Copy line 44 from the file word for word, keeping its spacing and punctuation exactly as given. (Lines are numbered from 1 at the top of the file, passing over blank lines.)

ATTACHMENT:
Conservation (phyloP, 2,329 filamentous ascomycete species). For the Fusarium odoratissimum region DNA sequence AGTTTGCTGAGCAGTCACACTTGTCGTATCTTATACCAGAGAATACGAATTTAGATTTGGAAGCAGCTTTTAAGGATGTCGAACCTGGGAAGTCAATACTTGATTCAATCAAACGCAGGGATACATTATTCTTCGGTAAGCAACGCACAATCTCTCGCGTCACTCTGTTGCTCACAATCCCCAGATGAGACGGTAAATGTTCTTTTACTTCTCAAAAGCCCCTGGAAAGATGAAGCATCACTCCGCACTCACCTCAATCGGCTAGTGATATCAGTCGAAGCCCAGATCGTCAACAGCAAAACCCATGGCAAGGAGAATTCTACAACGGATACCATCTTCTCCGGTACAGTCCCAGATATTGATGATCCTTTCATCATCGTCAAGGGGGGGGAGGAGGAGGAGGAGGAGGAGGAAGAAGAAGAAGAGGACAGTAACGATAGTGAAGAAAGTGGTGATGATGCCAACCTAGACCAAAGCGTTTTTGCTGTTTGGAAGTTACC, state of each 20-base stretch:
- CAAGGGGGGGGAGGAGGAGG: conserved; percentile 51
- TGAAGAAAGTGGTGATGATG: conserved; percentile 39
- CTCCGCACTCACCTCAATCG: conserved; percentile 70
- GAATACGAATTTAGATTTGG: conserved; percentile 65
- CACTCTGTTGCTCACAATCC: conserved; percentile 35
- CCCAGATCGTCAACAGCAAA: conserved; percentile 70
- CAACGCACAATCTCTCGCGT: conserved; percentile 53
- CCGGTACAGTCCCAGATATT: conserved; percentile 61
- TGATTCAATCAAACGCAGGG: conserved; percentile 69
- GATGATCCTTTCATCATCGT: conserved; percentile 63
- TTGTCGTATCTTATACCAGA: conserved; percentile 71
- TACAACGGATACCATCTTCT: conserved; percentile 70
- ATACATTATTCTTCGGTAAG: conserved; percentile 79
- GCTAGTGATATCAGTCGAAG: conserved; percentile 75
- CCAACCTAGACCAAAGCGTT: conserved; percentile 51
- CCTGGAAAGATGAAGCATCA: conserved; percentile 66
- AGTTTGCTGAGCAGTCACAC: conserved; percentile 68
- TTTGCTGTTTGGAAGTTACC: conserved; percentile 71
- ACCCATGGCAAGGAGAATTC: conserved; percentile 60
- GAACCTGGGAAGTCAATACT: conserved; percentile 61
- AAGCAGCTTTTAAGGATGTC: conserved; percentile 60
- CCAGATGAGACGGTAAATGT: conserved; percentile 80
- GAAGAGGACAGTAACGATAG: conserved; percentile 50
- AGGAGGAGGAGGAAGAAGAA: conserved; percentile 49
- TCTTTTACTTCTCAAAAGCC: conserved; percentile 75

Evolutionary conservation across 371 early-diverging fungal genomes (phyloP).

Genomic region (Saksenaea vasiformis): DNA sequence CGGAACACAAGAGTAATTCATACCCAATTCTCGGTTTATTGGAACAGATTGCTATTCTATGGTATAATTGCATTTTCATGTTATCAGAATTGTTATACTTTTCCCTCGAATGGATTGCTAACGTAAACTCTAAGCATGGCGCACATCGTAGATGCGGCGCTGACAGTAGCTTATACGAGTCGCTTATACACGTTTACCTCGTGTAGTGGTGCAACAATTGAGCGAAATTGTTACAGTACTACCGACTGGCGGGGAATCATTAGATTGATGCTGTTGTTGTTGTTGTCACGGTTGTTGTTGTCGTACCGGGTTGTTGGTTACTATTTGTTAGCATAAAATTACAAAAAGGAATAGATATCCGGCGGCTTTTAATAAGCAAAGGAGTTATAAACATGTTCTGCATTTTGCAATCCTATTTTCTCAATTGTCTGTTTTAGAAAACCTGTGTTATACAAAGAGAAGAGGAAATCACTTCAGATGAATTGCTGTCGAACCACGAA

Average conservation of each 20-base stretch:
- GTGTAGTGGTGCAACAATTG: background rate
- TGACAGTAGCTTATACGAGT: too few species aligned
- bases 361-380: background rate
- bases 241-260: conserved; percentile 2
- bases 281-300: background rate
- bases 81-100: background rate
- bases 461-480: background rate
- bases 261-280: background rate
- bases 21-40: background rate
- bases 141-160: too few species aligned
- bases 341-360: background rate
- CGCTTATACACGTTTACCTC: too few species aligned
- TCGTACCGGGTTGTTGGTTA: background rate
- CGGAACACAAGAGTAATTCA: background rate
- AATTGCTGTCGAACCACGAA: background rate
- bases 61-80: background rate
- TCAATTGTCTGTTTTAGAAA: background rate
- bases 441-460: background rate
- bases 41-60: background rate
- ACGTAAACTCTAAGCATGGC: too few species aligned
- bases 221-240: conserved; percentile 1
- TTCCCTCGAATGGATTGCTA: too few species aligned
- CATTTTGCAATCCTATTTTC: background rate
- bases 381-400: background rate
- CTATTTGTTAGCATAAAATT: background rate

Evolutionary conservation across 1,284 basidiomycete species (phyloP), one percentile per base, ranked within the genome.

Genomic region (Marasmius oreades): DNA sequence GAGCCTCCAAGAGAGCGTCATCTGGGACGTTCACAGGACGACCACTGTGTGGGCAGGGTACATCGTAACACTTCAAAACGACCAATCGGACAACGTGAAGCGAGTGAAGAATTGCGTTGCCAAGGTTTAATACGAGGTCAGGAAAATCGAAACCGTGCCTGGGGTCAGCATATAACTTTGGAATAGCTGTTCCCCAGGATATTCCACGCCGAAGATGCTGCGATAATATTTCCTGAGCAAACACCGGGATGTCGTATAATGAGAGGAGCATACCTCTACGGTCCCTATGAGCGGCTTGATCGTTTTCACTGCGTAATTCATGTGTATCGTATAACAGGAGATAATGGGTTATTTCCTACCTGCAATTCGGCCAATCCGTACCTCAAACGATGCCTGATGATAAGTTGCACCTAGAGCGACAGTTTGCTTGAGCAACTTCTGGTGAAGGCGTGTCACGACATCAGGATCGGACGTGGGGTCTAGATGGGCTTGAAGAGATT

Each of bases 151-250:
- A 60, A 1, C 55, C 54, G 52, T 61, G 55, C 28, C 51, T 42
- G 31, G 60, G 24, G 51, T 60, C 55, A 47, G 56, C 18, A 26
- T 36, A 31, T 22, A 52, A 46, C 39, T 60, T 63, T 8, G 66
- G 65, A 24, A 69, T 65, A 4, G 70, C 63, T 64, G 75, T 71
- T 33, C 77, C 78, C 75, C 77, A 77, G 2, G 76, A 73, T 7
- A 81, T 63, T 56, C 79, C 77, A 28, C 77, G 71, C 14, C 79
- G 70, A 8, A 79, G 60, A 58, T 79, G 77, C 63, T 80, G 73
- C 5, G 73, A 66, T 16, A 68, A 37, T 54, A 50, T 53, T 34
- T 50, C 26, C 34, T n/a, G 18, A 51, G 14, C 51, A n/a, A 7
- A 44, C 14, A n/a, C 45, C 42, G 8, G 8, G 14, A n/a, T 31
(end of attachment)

- AATTGCTGTCGAACCACGAA: background rate